By now, Mrs. Thompson realized the problem and she was ashamed of herself. She felt even worse when her students brought her Christmas presents, wrapped in beautiful ribbons and bright paper, except for Teddy’s. His present was clumsily wrapped in the heavy, brown paper that he got from a grocery bag. Mrs. Thompson took pains to open it in the middle of the other presents. Some of the children started to laugh when she found a rhinestone bracelet with some of the stones missing, and a bottle that was one-quarter full of perfume. But she stifled the children’s laughter when she exclaimed how pretty the bracelet was, putting it on, and dabbing some of the perfume on her wrist.

Teddy Stoddard stayed after school that day just long enough to say, “Mrs. Thompson, today you smelled just like my Mom used to.”

After the children left, she cried for at least an hour. On that very day, she quit teaching reading, writing and arithmetic. Instead, she began to teach children. Mrs. Thompson paid particular attention to Teddy. As she worked with him, his mind seemed to come alive. The more she encouraged him, the faster he responded.

By the end of the year, Teddy had become one of the smartest children in the class and, despite her lie that she would love all the children the same, Teddy became one  of her “teacher’s pets..”

A year later, she found a note under her door, from Teddy, telling her that she was the best teacher he ever had in his whole life.

Six years went by before she got another note from Teddy. He then wrote that he had finished high school, third in his class, and she was still the best teacher he ever had in life.

Four years after that, she got another letter, saying that while things had been tough at times, he’d stayed in school, had stuck with it, and would soon graduate from college with the highest of honors. He assured Mrs. Thompson that she was still the best and favorite teacher he had ever had in his whole life.

Then four more years passed and yet another letter came. This time he explained that after he got his bachelor’s degree, he decided to go a little further. The letter explained that she was still the best and favorite teacher he ever had. But now his name was a little longer…. The letter was signed, Theodore F. Stoddard, MD.

The story does not end there. You see, there was yet another letter that spring. Teddy said he had met this girl and was going to be married. He explained that his father had died a couple of years ago and he was wondering if Mrs. Thompson might agree to sit at the wedding in the place that was usually reserved for the mother of the groom.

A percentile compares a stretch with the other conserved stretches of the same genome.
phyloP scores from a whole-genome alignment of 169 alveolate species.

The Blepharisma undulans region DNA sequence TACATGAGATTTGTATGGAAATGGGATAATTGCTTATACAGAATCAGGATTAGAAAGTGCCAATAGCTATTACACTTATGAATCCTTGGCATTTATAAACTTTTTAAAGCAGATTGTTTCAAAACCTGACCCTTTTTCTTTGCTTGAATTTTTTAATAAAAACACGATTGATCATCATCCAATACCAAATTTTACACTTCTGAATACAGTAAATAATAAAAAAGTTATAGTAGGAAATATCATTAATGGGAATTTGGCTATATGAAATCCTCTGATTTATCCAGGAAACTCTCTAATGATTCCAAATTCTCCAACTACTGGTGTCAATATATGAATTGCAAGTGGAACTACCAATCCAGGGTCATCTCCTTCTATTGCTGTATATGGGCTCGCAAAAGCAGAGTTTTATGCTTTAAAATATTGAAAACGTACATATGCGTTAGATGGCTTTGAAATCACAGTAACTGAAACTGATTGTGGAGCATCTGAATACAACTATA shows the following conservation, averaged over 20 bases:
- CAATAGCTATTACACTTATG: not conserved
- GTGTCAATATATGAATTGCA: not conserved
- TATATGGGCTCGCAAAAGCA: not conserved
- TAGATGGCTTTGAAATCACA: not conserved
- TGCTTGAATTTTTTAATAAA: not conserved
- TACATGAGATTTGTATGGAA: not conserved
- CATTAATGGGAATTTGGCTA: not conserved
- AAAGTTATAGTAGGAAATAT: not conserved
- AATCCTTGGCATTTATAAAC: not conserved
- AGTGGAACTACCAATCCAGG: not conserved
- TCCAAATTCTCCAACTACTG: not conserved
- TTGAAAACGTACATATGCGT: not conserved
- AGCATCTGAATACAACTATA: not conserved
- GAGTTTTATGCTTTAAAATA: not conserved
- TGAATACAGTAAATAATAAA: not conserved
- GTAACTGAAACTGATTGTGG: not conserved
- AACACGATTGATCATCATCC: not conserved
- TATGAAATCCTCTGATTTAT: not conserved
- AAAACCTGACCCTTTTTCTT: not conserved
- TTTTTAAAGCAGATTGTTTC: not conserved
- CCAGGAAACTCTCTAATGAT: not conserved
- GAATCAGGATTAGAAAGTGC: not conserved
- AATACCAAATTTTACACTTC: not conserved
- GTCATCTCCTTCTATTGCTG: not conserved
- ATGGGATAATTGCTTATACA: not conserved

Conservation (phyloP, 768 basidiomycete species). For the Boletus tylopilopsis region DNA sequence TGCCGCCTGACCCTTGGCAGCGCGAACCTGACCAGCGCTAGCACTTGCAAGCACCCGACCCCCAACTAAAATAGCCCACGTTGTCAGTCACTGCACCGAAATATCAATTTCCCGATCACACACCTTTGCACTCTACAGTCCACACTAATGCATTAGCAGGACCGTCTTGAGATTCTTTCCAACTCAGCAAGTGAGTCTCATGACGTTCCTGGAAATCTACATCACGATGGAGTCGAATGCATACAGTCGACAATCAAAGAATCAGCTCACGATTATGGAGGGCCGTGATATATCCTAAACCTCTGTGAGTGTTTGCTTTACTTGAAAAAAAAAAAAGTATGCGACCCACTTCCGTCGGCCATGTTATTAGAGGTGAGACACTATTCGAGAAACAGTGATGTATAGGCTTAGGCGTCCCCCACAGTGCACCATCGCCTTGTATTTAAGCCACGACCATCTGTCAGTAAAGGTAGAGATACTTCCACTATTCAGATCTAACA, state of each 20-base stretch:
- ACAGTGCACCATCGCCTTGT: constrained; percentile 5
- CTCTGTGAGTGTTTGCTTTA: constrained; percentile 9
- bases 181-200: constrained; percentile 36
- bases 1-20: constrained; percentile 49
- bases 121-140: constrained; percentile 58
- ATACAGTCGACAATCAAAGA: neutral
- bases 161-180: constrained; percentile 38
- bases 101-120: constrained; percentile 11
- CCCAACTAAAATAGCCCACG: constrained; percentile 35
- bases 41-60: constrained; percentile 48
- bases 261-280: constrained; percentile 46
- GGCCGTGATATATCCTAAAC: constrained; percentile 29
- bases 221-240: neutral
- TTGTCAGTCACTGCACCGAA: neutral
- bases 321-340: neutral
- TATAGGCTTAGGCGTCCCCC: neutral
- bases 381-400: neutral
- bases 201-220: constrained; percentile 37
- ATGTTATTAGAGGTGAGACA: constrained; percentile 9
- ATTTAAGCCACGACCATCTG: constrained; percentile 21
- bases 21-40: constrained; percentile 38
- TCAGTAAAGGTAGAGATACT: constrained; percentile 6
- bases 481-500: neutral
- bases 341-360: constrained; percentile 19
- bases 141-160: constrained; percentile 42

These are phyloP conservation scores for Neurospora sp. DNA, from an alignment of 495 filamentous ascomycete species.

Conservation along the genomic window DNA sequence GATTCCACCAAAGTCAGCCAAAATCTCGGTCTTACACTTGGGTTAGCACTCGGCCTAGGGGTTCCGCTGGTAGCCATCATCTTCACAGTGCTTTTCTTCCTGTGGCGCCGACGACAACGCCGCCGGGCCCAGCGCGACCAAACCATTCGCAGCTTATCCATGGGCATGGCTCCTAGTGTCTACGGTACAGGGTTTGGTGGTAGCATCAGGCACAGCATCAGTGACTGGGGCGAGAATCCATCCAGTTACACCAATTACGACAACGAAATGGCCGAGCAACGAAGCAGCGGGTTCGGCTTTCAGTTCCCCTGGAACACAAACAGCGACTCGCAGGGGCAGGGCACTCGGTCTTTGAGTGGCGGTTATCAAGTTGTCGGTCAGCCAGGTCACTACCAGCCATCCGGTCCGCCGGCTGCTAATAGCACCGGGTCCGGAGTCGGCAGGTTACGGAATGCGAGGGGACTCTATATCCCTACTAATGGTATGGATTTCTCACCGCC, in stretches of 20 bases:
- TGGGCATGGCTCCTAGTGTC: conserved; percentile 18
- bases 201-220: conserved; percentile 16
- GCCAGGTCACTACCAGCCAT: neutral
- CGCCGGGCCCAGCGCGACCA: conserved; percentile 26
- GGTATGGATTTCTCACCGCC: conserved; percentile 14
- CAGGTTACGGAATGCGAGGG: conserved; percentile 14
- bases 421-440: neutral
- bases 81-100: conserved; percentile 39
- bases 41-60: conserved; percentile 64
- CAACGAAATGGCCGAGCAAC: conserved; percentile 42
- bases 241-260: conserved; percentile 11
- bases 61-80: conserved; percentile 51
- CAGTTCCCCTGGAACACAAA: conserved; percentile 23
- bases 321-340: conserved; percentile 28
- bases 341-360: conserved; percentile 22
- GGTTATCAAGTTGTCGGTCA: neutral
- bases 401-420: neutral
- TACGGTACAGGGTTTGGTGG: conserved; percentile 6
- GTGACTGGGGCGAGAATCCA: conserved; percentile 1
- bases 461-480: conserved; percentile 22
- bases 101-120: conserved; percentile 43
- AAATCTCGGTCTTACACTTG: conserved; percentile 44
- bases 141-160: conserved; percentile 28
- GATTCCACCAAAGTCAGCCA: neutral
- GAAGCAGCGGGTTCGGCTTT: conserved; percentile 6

Of course, Mrs. Thompson did. And guess what? She wore that bracelet, the one with several rhinestones missing. Moreover, she made sure she was wearing the perfume that Teddy remembered his mother wearing on their last Christmas together.

They hugged each other, and Dr Stoddard whispered in Mrs. Thompson’s ear, “Thank you Mrs. Thompson for believing in me. Thank you so much for making me feel important and showing me that I could make a difference.”

Mrs. Thompson, with tears in her eyes, whispered back. She said, “Teddy, you have it all wrong. You were the one who taught me that I could make a difference. I didn’t know how to teach until I met you.”

(For you that don’t know, Teddy Stoddard is the doctor at Iowa Methodist in Des Moines that has the Stoddard Cancer Wing.)
“Believe in Angels, then return the favor”

Posted by: mblog123 | November 6, 2008

Put Oxygen mask on yourself first!

“You have a solemn obligation to take care of yourself, because you never know when the World will need you.”

Rabbi Hillel

Posted by: mblog123 | October 31, 2008

Do you reason?

He who will not reason is a bigot,
He who cannot reason is a fool,
He who dares not reason is a slave.

Posted by: mblog123 | October 29, 2008

Hatred Leads to Death!

A few weeks ago, I was playing around with words, rearranging them to see what I can get. It was with a sudden, scary shock, that I found:

“D-E-A-T-H” is hidden in the word “H-A-T-R-E-D”!

Is there any wonder why harboring hatred will hasten our death? Suddenly it all seems so obvious.

“To be angry and hateful towards others, is to take the poison yourself and wishing them die.”

Forgive – everything and everyone.